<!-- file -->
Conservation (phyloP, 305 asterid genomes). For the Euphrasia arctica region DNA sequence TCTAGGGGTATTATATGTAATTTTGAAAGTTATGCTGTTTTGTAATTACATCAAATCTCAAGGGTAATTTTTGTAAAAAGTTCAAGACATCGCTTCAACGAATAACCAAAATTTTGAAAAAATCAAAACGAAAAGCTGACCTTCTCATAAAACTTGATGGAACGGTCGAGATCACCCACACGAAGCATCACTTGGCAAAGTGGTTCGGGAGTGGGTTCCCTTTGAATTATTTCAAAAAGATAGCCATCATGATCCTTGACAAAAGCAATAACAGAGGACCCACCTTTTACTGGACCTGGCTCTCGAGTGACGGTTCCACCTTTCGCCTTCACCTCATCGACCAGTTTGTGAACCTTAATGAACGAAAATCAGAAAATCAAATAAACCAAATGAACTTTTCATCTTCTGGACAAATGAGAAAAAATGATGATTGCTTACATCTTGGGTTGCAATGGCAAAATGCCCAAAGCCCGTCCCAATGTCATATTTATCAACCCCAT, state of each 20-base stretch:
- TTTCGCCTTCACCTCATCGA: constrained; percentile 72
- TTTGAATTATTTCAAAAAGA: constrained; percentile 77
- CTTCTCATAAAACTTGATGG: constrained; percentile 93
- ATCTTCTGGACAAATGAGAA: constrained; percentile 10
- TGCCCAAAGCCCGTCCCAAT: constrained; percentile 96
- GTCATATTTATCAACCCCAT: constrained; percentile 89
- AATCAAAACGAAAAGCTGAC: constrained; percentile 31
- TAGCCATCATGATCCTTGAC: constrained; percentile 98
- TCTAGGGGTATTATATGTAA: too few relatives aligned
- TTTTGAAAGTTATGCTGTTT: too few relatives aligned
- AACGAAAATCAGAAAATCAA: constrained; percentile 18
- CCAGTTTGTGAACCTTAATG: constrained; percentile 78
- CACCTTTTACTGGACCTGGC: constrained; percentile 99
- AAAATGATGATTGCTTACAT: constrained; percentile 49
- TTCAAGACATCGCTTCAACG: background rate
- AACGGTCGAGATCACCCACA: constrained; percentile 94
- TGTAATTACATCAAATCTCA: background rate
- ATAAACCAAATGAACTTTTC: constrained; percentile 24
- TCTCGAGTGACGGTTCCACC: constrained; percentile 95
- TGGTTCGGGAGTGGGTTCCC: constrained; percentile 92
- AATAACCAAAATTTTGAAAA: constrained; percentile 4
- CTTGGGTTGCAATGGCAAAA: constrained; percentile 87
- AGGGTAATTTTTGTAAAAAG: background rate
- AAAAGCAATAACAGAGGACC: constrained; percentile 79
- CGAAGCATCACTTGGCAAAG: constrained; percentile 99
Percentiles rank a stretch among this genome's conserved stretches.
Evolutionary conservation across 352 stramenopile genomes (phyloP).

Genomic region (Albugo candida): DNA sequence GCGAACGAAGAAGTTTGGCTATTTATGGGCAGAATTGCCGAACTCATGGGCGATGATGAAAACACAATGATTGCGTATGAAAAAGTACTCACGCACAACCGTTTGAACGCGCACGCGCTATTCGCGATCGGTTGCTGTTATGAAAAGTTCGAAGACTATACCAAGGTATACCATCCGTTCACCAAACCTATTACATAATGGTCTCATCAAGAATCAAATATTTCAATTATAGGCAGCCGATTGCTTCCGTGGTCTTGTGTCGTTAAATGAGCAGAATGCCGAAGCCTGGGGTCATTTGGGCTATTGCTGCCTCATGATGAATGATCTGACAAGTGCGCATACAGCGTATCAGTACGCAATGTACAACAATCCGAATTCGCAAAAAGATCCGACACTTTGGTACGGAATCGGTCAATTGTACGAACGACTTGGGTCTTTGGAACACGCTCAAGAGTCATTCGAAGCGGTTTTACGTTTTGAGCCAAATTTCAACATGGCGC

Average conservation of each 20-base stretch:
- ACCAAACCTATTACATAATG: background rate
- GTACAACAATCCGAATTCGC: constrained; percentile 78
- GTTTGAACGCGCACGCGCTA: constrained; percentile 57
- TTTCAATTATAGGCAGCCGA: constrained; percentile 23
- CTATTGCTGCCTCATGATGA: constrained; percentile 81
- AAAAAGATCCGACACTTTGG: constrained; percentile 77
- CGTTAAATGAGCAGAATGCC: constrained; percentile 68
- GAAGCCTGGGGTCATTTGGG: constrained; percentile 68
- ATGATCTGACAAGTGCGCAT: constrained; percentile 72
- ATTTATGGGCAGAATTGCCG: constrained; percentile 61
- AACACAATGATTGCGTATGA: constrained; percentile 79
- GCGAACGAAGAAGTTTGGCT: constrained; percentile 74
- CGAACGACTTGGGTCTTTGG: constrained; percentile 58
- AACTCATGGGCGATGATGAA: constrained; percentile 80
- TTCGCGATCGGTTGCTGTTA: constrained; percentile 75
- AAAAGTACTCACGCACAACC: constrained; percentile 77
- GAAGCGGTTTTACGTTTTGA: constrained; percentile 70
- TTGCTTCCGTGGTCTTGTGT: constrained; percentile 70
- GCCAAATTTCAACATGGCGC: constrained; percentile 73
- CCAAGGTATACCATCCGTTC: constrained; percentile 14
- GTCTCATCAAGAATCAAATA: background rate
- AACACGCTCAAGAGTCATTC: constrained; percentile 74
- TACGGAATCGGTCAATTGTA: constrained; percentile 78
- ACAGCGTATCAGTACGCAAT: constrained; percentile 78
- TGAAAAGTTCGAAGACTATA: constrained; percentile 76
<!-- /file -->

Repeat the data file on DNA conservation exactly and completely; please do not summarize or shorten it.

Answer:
Conservation (phyloP, 305 asterid genomes). For the Euphrasia arctica region DNA sequence TCTAGGGGTATTATATGTAATTTTGAAAGTTATGCTGTTTTGTAATTACATCAAATCTCAAGGGTAATTTTTGTAAAAAGTTCAAGACATCGCTTCAACGAATAACCAAAATTTTGAAAAAATCAAAACGAAAAGCTGACCTTCTCATAAAACTTGATGGAACGGTCGAGATCACCCACACGAAGCATCACTTGGCAAAGTGGTTCGGGAGTGGGTTCCCTTTGAATTATTTCAAAAAGATAGCCATCATGATCCTTGACAAAAGCAATAACAGAGGACCCACCTTTTACTGGACCTGGCTCTCGAGTGACGGTTCCACCTTTCGCCTTCACCTCATCGACCAGTTTGTGAACCTTAATGAACGAAAATCAGAAAATCAAATAAACCAAATGAACTTTTCATCTTCTGGACAAATGAGAAAAAATGATGATTGCTTACATCTTGGGTTGCAATGGCAAAATGCCCAAAGCCCGTCCCAATGTCATATTTATCAACCCCAT, state of each 20-base stretch:
- TTTCGCCTTCACCTCATCGA: constrained; percentile 72
- TTTGAATTATTTCAAAAAGA: constrained; percentile 77
- CTTCTCATAAAACTTGATGG: constrained; percentile 93
- ATCTTCTGGACAAATGAGAA: constrained; percentile 10
- TGCCCAAAGCCCGTCCCAAT: constrained; percentile 96
- GTCATATTTATCAACCCCAT: constrained; percentile 89
- AATCAAAACGAAAAGCTGAC: constrained; percentile 31
- TAGCCATCATGATCCTTGAC: constrained; percentile 98
- TCTAGGGGTATTATATGTAA: too few relatives aligned
- TTTTGAAAGTTATGCTGTTT: too few relatives aligned
- AACGAAAATCAGAAAATCAA: constrained; percentile 18
- CCAGTTTGTGAACCTTAATG: constrained; percentile 78
- CACCTTTTACTGGACCTGGC: constrained; percentile 99
- AAAATGATGATTGCTTACAT: constrained; percentile 49
- TTCAAGACATCGCTTCAACG: background rate
- AACGGTCGAGATCACCCACA: constrained; percentile 94
- TGTAATTACATCAAATCTCA: background rate
- ATAAACCAAATGAACTTTTC: constrained; percentile 24
- TCTCGAGTGACGGTTCCACC: constrained; percentile 95
- TGGTTCGGGAGTGGGTTCCC: constrained; percentile 92
- AATAACCAAAATTTTGAAAA: constrained; percentile 4
- CTTGGGTTGCAATGGCAAAA: constrained; percentile 87
- AGGGTAATTTTTGTAAAAAG: background rate
- AAAAGCAATAACAGAGGACC: constrained; percentile 79
- CGAAGCATCACTTGGCAAAG: constrained; percentile 99
Percentiles rank a stretch among this genome's conserved stretches.
Evolutionary conservation across 352 stramenopile genomes (phyloP).

Genomic region (Albugo candida): DNA sequence GCGAACGAAGAAGTTTGGCTATTTATGGGCAGAATTGCCGAACTCATGGGCGATGATGAAAACACAATGATTGCGTATGAAAAAGTACTCACGCACAACCGTTTGAACGCGCACGCGCTATTCGCGATCGGTTGCTGTTATGAAAAGTTCGAAGACTATACCAAGGTATACCATCCGTTCACCAAACCTATTACATAATGGTCTCATCAAGAATCAAATATTTCAATTATAGGCAGCCGATTGCTTCCGTGGTCTTGTGTCGTTAAATGAGCAGAATGCCGAAGCCTGGGGTCATTTGGGCTATTGCTGCCTCATGATGAATGATCTGACAAGTGCGCATACAGCGTATCAGTACGCAATGTACAACAATCCGAATTCGCAAAAAGATCCGACACTTTGGTACGGAATCGGTCAATTGTACGAACGACTTGGGTCTTTGGAACACGCTCAAGAGTCATTCGAAGCGGTTTTACGTTTTGAGCCAAATTTCAACATGGCGC

Average conservation of each 20-base stretch:
- ACCAAACCTATTACATAATG: background rate
- GTACAACAATCCGAATTCGC: constrained; percentile 78
- GTTTGAACGCGCACGCGCTA: constrained; percentile 57
- TTTCAATTATAGGCAGCCGA: constrained; percentile 23
- CTATTGCTGCCTCATGATGA: constrained; percentile 81
- AAAAAGATCCGACACTTTGG: constrained; percentile 77
- CGTTAAATGAGCAGAATGCC: constrained; percentile 68
- GAAGCCTGGGGTCATTTGGG: constrained; percentile 68
- ATGATCTGACAAGTGCGCAT: constrained; percentile 72
- ATTTATGGGCAGAATTGCCG: constrained; percentile 61
- AACACAATGATTGCGTATGA: constrained; percentile 79
- GCGAACGAAGAAGTTTGGCT: constrained; percentile 74
- CGAACGACTTGGGTCTTTGG: constrained; percentile 58
- AACTCATGGGCGATGATGAA: constrained; percentile 80
- TTCGCGATCGGTTGCTGTTA: constrained; percentile 75
- AAAAGTACTCACGCACAACC: constrained; percentile 77
- GAAGCGGTTTTACGTTTTGA: constrained; percentile 70
- TTGCTTCCGTGGTCTTGTGT: constrained; percentile 70
- GCCAAATTTCAACATGGCGC: constrained; percentile 73
- CCAAGGTATACCATCCGTTC: constrained; percentile 14
- GTCTCATCAAGAATCAAATA: background rate
- AACACGCTCAAGAGTCATTC: constrained; percentile 74
- TACGGAATCGGTCAATTGTA: constrained; percentile 78
- ACAGCGTATCAGTACGCAAT: constrained; percentile 78
- TGAAAAGTTCGAAGACTATA: constrained; percentile 76